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By Cindy Saine
21 October 2008
Barack Obama's presidential campaign raised a record of $150 million in September, giving him a significant cash advantage over his opponent John McCain. The Democratic nominee is using his treasure chest to purchase television and radio ads in closely contested states, and also in traditional Republican strongholds such as Indiana, Nevada, North Carolina, Virginia and even West Virginia. VOA Correspondent Cindy Saine takes a look at the role money plays in the U.S. presidential campaign.
Barack Obama became the first major party candidate not to join the public financing system for the general election campaign, backing away from an earlier pledge that he would do so. This frees the Democratic candidate to raise an unlimited amount from private donations.
|Barack Obama exits campaign plane in Tampa, Florida, 20 Oct 2008|
Republican candidate John McCain chose to take public funds, and is now limited to spending the $84 million he received from the public financing system during the final two months of the campaign.
The Obama campaign has raised an unprecedented total of more than $600 million during the campaign, almost equaling the combined amount both major candidates, George Bush and John Kerry, raised in the 2004 presidential election.
Speaking on Fox News Sunday, Senator McCain said this kind of runaway campaign spending is cause for concern.
"But what I worry about is future elections too. Not only mine, I worry most about mine at the moment, but what is going to happen the next time around?" McCain noted. "Four years from now, what is going to happen? Particularly if you have got an incumbent president and we no longer stick to the public financing, which was a result of the Watergate scandal."
|Sen. John McCain gestures at a rally in Woodbridge, Virginia.,18 Oct. 2008|
McCain also criticized Obama for not living up to his pledge to accept public funds.
The Obama campaign argues that it has developed what amounts to a parallel financing system of its own, with more than three-million individual donors contributing to his campaign, many of them donating small sums over the Internet. The campaign says the average donation for September was less than $100.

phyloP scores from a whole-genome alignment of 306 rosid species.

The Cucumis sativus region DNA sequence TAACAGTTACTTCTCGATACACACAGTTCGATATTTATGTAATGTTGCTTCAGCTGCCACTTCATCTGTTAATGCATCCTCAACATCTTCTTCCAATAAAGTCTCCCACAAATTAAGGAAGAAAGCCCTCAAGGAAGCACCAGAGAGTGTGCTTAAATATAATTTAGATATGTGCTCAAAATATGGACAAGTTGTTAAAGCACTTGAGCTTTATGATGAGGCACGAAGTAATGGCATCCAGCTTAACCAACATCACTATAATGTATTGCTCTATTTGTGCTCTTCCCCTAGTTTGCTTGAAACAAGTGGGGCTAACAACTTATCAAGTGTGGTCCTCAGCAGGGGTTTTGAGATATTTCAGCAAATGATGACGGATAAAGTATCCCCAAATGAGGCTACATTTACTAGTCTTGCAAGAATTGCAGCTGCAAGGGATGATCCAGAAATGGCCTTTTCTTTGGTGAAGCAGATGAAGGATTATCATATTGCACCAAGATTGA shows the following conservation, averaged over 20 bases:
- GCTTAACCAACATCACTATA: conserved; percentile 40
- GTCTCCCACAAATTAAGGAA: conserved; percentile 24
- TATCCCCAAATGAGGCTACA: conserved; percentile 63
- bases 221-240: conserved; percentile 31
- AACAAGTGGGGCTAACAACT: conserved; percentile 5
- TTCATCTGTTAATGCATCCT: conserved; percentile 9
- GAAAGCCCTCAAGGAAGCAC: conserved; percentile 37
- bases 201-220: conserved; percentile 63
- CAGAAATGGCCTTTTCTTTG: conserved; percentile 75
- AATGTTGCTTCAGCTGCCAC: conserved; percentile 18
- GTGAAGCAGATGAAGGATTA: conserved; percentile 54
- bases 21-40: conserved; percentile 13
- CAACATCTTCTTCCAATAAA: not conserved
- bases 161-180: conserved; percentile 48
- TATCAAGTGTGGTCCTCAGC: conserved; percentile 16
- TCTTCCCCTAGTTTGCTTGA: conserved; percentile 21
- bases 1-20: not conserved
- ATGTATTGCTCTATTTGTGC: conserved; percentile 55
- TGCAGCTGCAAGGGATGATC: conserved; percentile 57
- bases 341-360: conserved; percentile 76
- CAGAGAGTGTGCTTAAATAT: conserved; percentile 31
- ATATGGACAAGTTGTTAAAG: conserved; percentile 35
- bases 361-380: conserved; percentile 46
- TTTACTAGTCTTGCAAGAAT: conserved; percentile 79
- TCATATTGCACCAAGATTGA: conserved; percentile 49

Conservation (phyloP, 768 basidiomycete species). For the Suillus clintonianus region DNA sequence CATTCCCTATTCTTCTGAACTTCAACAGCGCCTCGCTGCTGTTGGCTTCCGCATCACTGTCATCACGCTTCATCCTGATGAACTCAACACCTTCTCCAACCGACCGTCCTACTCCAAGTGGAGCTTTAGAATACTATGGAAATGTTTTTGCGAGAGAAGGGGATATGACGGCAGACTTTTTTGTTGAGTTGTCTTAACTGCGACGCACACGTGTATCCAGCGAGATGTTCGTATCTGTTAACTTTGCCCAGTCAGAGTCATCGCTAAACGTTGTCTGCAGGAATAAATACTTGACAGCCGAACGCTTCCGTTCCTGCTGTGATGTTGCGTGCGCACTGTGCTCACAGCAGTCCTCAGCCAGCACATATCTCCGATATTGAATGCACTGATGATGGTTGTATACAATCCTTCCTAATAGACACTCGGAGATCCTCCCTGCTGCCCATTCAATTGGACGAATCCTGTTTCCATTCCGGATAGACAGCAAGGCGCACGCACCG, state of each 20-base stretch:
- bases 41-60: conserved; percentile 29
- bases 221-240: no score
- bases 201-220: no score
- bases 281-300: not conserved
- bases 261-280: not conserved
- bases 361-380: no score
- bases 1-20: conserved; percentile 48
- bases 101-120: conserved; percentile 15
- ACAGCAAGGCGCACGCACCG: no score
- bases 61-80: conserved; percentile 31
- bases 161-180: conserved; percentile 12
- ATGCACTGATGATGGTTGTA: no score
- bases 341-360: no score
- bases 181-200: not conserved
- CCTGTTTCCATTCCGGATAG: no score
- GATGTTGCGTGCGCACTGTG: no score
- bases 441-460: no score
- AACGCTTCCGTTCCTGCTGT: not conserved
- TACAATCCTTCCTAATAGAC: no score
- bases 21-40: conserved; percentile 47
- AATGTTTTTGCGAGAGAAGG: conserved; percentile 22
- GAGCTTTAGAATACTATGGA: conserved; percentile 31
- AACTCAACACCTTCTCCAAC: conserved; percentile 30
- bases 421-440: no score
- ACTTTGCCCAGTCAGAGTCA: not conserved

Obama's financial advantage is making it possible for him to drown McCain's message in a flood of TV, web and radio ads. Obama is even advertising in video games.
Evan Tracey is president of the Campaign Media Analysis Group, a private firm that provides political advertising information to its clients. Tracey said he has never seen anything like Obama's success and corresponding dominance of the airwaves.
"For the casual viewer, for the person who is just kind of tuning into this race knowing that they are going to be voting in a couple of weeks, all they are seeing in a lot of these battleground states are Obama ads on TV, all they are hearing are Obama ads on radio," Tracey noted. "It just really gives Obama the advantage of somewhat blanketing the paid media, the advertising aspect of this race, and it just makes it that much harder for Senator McCain to have a message that is able to cut through."
One of John McCain's television ads questions "Who is Barack Obama?", and uses it to counter some of Obama's ads against him.
A recent Obama TV ad says McCain is attacking him to distract voters' attention away from the economic crisis.
The candidates also use their campaign money to open offices in hotly contested states and to conduct grassroots voter registration and voter turnout efforts with paid field workers. Obama has also purchased 30 minutes of prime time on network television to address American voters in the week before the election.